The long-running negotiations between City Hall and the Treasure partnership have collapsed, the two sides said this week, almost certainly ending the prospects of an agreement that would shift half of the development rights attached to the high-profile Old Town hillside to another location.
The negotiations had stretched from the spring of 2010 and involved a City Hall team of elected officials and staffers as well as representatives of the Sweeney family and their partner in the Treasure acreage. The talks, held in closed-door meetings, focused on the idea of moving half of the development rights on the Treasure land to a location determined to be better suited for growth. A few sites were considered.
The Treasure land is situated on a hillside overlooking Old Town along the route of the Town Lift. The Sweeney family in the 1980s secured development rights for the Treasure land and nearby parcels. The other parcels were developed over the years, but the bulk of the rights are attached to the Treasure acreage itself.
The Sweeney family in 2004 started its talks with City Hall about Treasure but made little progress with the Park City Planning Commission. There were concerns about the size of the project and the traffic it would attract, among other worries. There was also public opposition, particularly from people who lived on streets like Lowell Avenue and Empire Avenue.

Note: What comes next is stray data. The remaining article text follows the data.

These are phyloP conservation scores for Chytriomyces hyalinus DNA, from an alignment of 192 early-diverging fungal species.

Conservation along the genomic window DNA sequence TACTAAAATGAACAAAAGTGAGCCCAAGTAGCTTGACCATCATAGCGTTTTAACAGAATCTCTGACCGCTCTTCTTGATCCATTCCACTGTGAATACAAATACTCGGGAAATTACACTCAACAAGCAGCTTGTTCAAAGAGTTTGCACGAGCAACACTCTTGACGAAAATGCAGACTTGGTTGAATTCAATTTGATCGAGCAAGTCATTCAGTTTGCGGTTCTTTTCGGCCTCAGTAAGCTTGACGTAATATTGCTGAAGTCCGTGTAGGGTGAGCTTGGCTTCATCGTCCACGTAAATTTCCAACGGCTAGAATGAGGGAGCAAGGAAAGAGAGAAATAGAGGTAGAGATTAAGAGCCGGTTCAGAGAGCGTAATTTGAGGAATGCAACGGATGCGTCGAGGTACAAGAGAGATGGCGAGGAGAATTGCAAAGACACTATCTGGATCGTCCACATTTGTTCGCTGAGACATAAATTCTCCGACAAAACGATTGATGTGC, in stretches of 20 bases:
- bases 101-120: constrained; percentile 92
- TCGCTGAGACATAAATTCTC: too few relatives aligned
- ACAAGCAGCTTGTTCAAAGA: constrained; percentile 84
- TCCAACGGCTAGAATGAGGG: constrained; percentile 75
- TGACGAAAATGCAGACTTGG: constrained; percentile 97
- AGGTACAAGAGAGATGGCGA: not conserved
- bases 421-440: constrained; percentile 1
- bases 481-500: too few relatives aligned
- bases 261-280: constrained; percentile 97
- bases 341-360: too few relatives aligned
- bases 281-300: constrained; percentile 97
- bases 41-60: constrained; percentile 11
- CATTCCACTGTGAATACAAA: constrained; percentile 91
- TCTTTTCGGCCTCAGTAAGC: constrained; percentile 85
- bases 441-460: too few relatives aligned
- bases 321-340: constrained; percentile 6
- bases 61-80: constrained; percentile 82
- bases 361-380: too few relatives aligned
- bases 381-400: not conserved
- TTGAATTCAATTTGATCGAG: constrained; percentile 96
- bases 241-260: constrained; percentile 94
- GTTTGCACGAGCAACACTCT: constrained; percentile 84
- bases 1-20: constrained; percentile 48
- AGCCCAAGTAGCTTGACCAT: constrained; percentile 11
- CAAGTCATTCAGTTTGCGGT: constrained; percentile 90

The mayor at the time, Dana Williams, and the City Councilors who were in office in 2010 made an unorthodox move in an effort to break the logjam. The elected officials agreed to remove themselves as the body that would hear an expected appeal of the Planning Commission Treasure vote, regardless of whether the lower panel approved or rejected the project. Doing so allowed the elected officials to launch the negotiations about a shift of part of the Treasure development rights. Those negotiations are the ones that recently ended without an agreement.
Liza Simpson, a City Councilor who was one of City Hall's negotiators, said the Treasure negotiations ended on March 19 with a phone call from the Sweeney family to City Manager Diane Foster. The planning manager at City Hall, Kayla Sintz, that day sent the Treasure side a letter indicating there must be movement on the development application within 14 days or it would be evaluated for "inactivity." If an application is deemed inactive, a developer must restart the planning process with City Hall.
"We had high hopes we could come to a resolution," Simpson said on Wednesday, calling the collapse disappointing.
Ed Sweeney, who represents the family, said on Thursday morning the Treasure side has responded to the letter from Sintz. A meeting was scheduled to take place later on Thursday between the Treasure side and City Hall staffers to discuss next steps, Sweeney said.
"We tried our darnedest to look at alternatives and would it work," Sweeney said about the negotiations centered on a shift of some of the development rights.
Sweeney said the Treasure partnership intends to return to the Planning Commission with the same development application that was criticized earlier. He said an approval will be pursued "aggressively."
"We can't just sit back and do nothing," Sweeney said.